After having shown the deficiencies of the Aaronic priesthood, St. Paul manifests to his audience the ways in which the order of Melchisedech foreshadowed the way the priesthood of Our Lord would remedy them. In the first place, St. Paul tells us that Melchisedech has neither father nor mother, nor any genealogy, nor beginning of days nor end of life (Heb. 7:3). In other words, Melchisedech is—in a manner of speaking—eternal and so, consequently, is his priesthood. In this, St. Paul argues that he is made conformable to the Son of God, which means that timeless quality of Melchisedech’s person as presented in the Book of Genesis is in fact a symbol of the eternal person of the Word of God. Since Christ can never die, the offering which He makes to His Father on our behalf can never cease. As a result, St. Paul concludes that “Christ, since He remains forever, exercises an eternal priesthood. Thus, He always lives to make intercession for us.”
Not only is Christ’s priesthood eternal, but the oblation which He offers is more perfect. Indeed, there is no real comparison between the two testaments in this regard. St. Paul reminds us that “Christ enters into the Holy of Holies not with blood of goats or cows, but with His own blood” (Heb. 9:12). While St. Paul does not touch on the direct correlation between Christ’s oblation and Melchisedech’s, any Catholic familiar with the history cannot but see in sacrifice of bread and wine offered by Melchisedech a foreshadowing of the Blessed Sacrament, in which Christ’s Precious Body and Blood are offered continually under the appearances of bread and wine. The Blood which Christ presents eternally to His Almighty Father suffices to wash away all sin of men and bring them to their perfection.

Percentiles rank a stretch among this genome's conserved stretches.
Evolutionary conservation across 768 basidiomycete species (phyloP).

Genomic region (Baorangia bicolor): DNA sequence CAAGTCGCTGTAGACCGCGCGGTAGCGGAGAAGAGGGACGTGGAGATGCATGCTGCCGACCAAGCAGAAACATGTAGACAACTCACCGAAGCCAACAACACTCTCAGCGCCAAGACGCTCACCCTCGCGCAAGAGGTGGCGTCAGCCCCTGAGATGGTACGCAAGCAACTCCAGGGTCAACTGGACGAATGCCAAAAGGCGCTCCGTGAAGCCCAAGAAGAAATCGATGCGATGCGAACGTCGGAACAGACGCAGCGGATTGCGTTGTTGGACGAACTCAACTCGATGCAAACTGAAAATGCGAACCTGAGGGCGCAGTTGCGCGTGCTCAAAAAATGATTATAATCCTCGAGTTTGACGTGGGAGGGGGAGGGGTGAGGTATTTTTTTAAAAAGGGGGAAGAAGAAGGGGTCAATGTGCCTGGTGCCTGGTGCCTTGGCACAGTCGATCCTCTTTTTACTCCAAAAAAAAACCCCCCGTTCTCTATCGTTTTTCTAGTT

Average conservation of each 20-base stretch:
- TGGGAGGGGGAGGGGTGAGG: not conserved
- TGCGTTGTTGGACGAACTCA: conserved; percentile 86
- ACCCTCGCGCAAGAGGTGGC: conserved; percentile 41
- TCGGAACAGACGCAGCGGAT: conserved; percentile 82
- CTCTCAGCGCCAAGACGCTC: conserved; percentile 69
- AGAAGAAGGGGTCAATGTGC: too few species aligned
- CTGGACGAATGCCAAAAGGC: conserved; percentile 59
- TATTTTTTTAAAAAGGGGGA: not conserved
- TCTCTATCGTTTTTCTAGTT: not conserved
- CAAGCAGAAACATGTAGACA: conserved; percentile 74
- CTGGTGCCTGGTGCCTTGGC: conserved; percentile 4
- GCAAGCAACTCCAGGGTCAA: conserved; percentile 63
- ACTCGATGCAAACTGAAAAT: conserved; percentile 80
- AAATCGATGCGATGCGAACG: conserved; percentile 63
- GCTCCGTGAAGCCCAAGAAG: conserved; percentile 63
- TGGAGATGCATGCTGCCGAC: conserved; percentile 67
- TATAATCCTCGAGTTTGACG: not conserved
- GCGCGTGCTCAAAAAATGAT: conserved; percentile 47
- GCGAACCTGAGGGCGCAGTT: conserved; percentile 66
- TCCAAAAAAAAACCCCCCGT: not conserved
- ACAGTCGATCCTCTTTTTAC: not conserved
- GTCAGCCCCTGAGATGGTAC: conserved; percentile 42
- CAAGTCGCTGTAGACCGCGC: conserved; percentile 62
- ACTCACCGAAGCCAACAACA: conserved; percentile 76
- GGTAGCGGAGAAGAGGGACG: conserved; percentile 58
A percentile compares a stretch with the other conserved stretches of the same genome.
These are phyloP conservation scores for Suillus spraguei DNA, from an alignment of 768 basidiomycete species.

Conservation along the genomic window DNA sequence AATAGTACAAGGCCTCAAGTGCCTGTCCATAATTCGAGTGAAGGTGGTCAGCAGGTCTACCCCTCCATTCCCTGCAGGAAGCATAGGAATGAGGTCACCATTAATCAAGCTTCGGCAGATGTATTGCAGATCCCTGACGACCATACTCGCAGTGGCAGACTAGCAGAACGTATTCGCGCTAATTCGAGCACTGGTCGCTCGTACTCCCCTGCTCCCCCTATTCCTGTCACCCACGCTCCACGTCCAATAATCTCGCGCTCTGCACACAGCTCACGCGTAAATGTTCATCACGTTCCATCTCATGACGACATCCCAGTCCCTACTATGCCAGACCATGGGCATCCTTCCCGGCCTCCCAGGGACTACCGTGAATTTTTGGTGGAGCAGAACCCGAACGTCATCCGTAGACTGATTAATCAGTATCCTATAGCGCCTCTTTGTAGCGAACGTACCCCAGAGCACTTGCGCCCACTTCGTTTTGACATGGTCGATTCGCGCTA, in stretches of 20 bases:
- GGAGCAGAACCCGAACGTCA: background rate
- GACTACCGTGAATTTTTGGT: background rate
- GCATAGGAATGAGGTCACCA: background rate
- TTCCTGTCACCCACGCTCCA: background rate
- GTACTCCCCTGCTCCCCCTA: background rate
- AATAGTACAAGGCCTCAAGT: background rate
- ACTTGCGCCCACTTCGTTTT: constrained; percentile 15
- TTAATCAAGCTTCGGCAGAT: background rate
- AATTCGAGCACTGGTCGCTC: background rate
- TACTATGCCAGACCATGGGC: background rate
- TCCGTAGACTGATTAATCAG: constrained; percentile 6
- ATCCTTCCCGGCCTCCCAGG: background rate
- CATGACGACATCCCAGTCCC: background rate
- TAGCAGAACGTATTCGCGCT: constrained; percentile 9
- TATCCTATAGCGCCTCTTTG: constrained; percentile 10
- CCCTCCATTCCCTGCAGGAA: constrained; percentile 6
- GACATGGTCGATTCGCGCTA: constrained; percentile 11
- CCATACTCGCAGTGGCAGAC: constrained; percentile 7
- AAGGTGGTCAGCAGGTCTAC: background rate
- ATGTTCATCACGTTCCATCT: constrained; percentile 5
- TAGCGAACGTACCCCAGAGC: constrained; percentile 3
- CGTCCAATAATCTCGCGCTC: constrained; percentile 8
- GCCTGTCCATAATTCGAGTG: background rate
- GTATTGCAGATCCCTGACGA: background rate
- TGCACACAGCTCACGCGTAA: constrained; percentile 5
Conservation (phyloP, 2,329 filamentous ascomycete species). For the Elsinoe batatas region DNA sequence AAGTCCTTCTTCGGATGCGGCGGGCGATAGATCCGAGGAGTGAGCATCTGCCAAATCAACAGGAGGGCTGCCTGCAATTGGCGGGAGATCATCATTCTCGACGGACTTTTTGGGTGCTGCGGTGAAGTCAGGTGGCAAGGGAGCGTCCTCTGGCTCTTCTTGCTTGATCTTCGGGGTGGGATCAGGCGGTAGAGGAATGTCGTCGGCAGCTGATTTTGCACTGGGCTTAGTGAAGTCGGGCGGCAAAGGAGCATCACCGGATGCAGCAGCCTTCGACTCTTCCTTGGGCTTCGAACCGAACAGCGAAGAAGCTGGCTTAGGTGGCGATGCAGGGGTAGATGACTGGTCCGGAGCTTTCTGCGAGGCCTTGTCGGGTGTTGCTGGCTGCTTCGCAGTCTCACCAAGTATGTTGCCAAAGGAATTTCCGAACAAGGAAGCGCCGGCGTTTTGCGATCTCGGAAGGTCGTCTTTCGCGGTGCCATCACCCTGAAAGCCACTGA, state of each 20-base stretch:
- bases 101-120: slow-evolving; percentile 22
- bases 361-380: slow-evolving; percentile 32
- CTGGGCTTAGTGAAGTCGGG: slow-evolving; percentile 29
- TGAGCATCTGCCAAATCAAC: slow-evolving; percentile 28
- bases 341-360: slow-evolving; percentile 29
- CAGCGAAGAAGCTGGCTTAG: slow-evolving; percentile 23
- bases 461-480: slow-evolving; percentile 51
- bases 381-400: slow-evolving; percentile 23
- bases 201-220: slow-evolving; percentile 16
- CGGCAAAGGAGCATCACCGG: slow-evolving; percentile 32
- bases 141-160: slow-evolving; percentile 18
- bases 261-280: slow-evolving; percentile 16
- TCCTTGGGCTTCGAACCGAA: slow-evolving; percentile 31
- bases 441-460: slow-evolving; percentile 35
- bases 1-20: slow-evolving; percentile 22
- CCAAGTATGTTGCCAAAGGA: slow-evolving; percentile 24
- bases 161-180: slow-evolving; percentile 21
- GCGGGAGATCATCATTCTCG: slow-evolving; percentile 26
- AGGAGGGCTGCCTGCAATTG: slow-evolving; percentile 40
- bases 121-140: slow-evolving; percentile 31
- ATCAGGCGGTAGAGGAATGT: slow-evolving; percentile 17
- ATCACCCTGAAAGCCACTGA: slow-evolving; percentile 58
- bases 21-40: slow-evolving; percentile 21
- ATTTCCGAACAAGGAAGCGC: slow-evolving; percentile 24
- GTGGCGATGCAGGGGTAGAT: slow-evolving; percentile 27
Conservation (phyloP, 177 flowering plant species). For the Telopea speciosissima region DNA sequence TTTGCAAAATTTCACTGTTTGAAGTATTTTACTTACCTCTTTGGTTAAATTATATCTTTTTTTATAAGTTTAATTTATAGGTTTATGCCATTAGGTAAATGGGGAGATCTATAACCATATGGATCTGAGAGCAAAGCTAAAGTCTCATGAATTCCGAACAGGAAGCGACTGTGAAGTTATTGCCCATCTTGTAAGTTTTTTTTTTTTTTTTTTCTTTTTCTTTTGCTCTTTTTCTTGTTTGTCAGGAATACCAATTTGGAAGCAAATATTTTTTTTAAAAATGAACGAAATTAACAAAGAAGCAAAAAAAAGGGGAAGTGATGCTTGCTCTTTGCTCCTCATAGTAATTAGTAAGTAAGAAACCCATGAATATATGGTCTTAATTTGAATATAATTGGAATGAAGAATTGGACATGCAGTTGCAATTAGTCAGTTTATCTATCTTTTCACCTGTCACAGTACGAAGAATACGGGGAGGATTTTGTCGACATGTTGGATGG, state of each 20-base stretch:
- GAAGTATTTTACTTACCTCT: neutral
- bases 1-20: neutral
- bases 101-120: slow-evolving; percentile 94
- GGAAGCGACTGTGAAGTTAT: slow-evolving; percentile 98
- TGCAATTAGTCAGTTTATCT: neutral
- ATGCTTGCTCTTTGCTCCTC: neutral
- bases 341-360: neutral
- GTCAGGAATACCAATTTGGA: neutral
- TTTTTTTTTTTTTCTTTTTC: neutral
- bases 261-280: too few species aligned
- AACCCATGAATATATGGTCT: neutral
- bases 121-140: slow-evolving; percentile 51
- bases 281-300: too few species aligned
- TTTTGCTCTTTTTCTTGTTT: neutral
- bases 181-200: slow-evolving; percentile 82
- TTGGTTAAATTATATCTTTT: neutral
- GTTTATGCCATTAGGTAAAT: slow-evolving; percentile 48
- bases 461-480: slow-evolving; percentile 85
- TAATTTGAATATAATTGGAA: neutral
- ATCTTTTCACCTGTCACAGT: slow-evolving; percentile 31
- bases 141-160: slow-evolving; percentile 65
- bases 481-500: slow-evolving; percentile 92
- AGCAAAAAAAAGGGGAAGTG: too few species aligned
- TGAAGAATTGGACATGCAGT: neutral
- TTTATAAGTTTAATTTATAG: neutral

But what is this perfection? What is the goal of the sacrifice of the New Law, of the priesthood of the order of Melchisedech? Here we find that St. Paul, in a very subtle manner, teaches us that—unlike the priesthood of Aaron, which was ordered to the acquisition of temporal goods—the priesthood of Melchisedech to which Christ was raised was meant to obtain for men eternal life. For Christ was appointed “not according to the law of a carnal mandate, but according to the power of unending life” (Heb. 7:16). This is indicated earlier when St. Paul observes that Melchisedech was the king of justice (as St. Paul interprets his name) as well as of peace (Salem, the town he ruled).
What exactly does St. Paul mean here? Since the priesthood is necessarily tied to a particular way of life, it is clear that the priesthood of Melchisedech is designed to make men citizens of his kingdom, to lead them to become partakers of true justice and peace. Here we do not merely mean a human justice or peace, but that to which the Psalmist aspires in Psalm 71: “Let the mountains receive peace for the people and the hills justice.” And again, “In [the king’s] days shall arise justice and an abundance of peace until the moon shall be taken away.” It is a perfect peace and justice which will know no end; that is to say, a peace and justice which will be known to the citizens of the New Jerusalem, where no evildoers can be present and where God will be the light and solace to all those who drew near to Christ, as we see in the last chapters of the Apocalypse.
Indeed, the fruits of Christ’s priesthood are all joy and blessedness. St. Paul happily drew forth these precious jewels in his efforts to instruct the Jewish Christians that the priesthood of Aaron, though venerable, was clearly imperfect and destined to be abandoned. This had forced him to draw their attention to the fact that the Christ Jesus had from of old been prophesied to be a priest according to the order of Melchisedech and, subsequently, to highlight the priestly qualities foreshadowed in that ancient and mysterious figure. The eternity of His priesthood, the purity of His oblation, and the spiritual blessings which He procured are all illustrated in this King of Salem, who, as St. Paul tells the Jewish Christians, “was assimilated to the Son of God.”